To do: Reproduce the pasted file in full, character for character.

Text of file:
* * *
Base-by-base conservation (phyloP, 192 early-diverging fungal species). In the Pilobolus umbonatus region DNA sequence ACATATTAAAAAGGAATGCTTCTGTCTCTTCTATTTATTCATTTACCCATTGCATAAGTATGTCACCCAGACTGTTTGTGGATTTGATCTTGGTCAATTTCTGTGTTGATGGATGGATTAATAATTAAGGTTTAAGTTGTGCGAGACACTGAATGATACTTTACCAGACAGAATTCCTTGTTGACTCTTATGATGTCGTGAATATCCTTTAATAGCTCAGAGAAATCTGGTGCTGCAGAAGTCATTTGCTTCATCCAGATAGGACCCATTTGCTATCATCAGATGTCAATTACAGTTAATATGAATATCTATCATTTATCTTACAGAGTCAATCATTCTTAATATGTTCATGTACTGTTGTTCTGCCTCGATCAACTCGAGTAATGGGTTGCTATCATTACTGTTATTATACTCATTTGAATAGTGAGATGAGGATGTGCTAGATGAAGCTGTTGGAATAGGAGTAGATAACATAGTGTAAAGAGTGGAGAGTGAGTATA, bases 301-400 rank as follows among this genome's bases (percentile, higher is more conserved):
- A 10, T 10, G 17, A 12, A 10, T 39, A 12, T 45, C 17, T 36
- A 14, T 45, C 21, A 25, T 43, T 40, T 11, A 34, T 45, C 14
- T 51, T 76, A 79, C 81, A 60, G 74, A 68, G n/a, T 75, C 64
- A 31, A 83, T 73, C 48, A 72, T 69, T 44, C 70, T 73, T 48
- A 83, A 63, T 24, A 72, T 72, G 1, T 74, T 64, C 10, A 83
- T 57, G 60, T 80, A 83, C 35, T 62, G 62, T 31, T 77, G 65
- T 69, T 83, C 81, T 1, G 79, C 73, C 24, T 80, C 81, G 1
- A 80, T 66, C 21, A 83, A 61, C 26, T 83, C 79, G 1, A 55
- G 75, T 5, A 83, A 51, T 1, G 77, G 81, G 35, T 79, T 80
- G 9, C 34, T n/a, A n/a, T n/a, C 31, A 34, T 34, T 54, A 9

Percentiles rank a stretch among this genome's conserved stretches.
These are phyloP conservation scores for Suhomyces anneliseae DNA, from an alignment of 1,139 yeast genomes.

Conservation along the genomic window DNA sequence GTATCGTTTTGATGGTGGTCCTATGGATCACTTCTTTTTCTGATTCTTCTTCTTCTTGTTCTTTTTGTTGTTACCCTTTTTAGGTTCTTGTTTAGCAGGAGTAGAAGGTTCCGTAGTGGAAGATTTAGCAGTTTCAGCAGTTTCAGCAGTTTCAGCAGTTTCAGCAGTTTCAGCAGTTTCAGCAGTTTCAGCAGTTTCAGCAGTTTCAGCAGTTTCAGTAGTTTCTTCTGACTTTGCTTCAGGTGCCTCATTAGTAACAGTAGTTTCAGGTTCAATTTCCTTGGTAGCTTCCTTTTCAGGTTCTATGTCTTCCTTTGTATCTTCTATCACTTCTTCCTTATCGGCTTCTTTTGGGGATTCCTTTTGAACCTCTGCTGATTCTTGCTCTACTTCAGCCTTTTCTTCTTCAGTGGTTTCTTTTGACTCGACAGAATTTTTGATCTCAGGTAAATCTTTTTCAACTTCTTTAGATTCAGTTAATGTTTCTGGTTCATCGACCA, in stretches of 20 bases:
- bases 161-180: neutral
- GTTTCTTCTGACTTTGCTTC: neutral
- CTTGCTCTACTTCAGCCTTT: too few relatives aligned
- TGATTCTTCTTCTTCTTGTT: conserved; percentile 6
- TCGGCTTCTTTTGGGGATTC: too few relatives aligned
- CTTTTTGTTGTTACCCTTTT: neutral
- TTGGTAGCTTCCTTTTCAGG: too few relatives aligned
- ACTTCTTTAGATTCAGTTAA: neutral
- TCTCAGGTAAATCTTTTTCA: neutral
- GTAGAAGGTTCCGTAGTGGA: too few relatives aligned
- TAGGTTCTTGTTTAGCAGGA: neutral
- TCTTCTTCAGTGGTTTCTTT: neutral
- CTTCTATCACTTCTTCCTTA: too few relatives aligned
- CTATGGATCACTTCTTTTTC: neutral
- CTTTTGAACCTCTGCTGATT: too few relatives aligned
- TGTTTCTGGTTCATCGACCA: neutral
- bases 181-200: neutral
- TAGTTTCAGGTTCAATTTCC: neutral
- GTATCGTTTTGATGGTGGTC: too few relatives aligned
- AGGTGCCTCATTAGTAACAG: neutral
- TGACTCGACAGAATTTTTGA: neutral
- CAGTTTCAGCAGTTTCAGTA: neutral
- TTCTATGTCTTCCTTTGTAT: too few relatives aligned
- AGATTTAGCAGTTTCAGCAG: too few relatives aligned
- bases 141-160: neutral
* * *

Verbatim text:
Base-by-base conservation (phyloP, 192 early-diverging fungal species). In the Pilobolus umbonatus region DNA sequence ACATATTAAAAAGGAATGCTTCTGTCTCTTCTATTTATTCATTTACCCATTGCATAAGTATGTCACCCAGACTGTTTGTGGATTTGATCTTGGTCAATTTCTGTGTTGATGGATGGATTAATAATTAAGGTTTAAGTTGTGCGAGACACTGAATGATACTTTACCAGACAGAATTCCTTGTTGACTCTTATGATGTCGTGAATATCCTTTAATAGCTCAGAGAAATCTGGTGCTGCAGAAGTCATTTGCTTCATCCAGATAGGACCCATTTGCTATCATCAGATGTCAATTACAGTTAATATGAATATCTATCATTTATCTTACAGAGTCAATCATTCTTAATATGTTCATGTACTGTTGTTCTGCCTCGATCAACTCGAGTAATGGGTTGCTATCATTACTGTTATTATACTCATTTGAATAGTGAGATGAGGATGTGCTAGATGAAGCTGTTGGAATAGGAGTAGATAACATAGTGTAAAGAGTGGAGAGTGAGTATA, bases 301-400 rank as follows among this genome's bases (percentile, higher is more conserved):
- A 10, T 10, G 17, A 12, A 10, T 39, A 12, T 45, C 17, T 36
- A 14, T 45, C 21, A 25, T 43, T 40, T 11, A 34, T 45, C 14
- T 51, T 76, A 79, C 81, A 60, G 74, A 68, G n/a, T 75, C 64
- A 31, A 83, T 73, C 48, A 72, T 69, T 44, C 70, T 73, T 48
- A 83, A 63, T 24, A 72, T 72, G 1, T 74, T 64, C 10, A 83
- T 57, G 60, T 80, A 83, C 35, T 62, G 62, T 31, T 77, G 65
- T 69, T 83, C 81, T 1, G 79, C 73, C 24, T 80, C 81, G 1
- A 80, T 66, C 21, A 83, A 61, C 26, T 83, C 79, G 1, A 55
- G 75, T 5, A 83, A 51, T 1, G 77, G 81, G 35, T 79, T 80
- G 9, C 34, T n/a, A n/a, T n/a, C 31, A 34, T 34, T 54, A 9

Percentiles rank a stretch among this genome's conserved stretches.
These are phyloP conservation scores for Suhomyces anneliseae DNA, from an alignment of 1,139 yeast genomes.

Conservation along the genomic window DNA sequence GTATCGTTTTGATGGTGGTCCTATGGATCACTTCTTTTTCTGATTCTTCTTCTTCTTGTTCTTTTTGTTGTTACCCTTTTTAGGTTCTTGTTTAGCAGGAGTAGAAGGTTCCGTAGTGGAAGATTTAGCAGTTTCAGCAGTTTCAGCAGTTTCAGCAGTTTCAGCAGTTTCAGCAGTTTCAGCAGTTTCAGCAGTTTCAGCAGTTTCAGCAGTTTCAGTAGTTTCTTCTGACTTTGCTTCAGGTGCCTCATTAGTAACAGTAGTTTCAGGTTCAATTTCCTTGGTAGCTTCCTTTTCAGGTTCTATGTCTTCCTTTGTATCTTCTATCACTTCTTCCTTATCGGCTTCTTTTGGGGATTCCTTTTGAACCTCTGCTGATTCTTGCTCTACTTCAGCCTTTTCTTCTTCAGTGGTTTCTTTTGACTCGACAGAATTTTTGATCTCAGGTAAATCTTTTTCAACTTCTTTAGATTCAGTTAATGTTTCTGGTTCATCGACCA, in stretches of 20 bases:
- bases 161-180: neutral
- GTTTCTTCTGACTTTGCTTC: neutral
- CTTGCTCTACTTCAGCCTTT: too few relatives aligned
- TGATTCTTCTTCTTCTTGTT: conserved; percentile 6
- TCGGCTTCTTTTGGGGATTC: too few relatives aligned
- CTTTTTGTTGTTACCCTTTT: neutral
- TTGGTAGCTTCCTTTTCAGG: too few relatives aligned
- ACTTCTTTAGATTCAGTTAA: neutral
- TCTCAGGTAAATCTTTTTCA: neutral
- GTAGAAGGTTCCGTAGTGGA: too few relatives aligned
- TAGGTTCTTGTTTAGCAGGA: neutral
- TCTTCTTCAGTGGTTTCTTT: neutral
- CTTCTATCACTTCTTCCTTA: too few relatives aligned
- CTATGGATCACTTCTTTTTC: neutral
- CTTTTGAACCTCTGCTGATT: too few relatives aligned
- TGTTTCTGGTTCATCGACCA: neutral
- bases 181-200: neutral
- TAGTTTCAGGTTCAATTTCC: neutral
- GTATCGTTTTGATGGTGGTC: too few relatives aligned
- AGGTGCCTCATTAGTAACAG: neutral
- TGACTCGACAGAATTTTTGA: neutral
- CAGTTTCAGCAGTTTCAGTA: neutral
- TTCTATGTCTTCCTTTGTAT: too few relatives aligned
- AGATTTAGCAGTTTCAGCAG: too few relatives aligned
- bases 141-160: neutral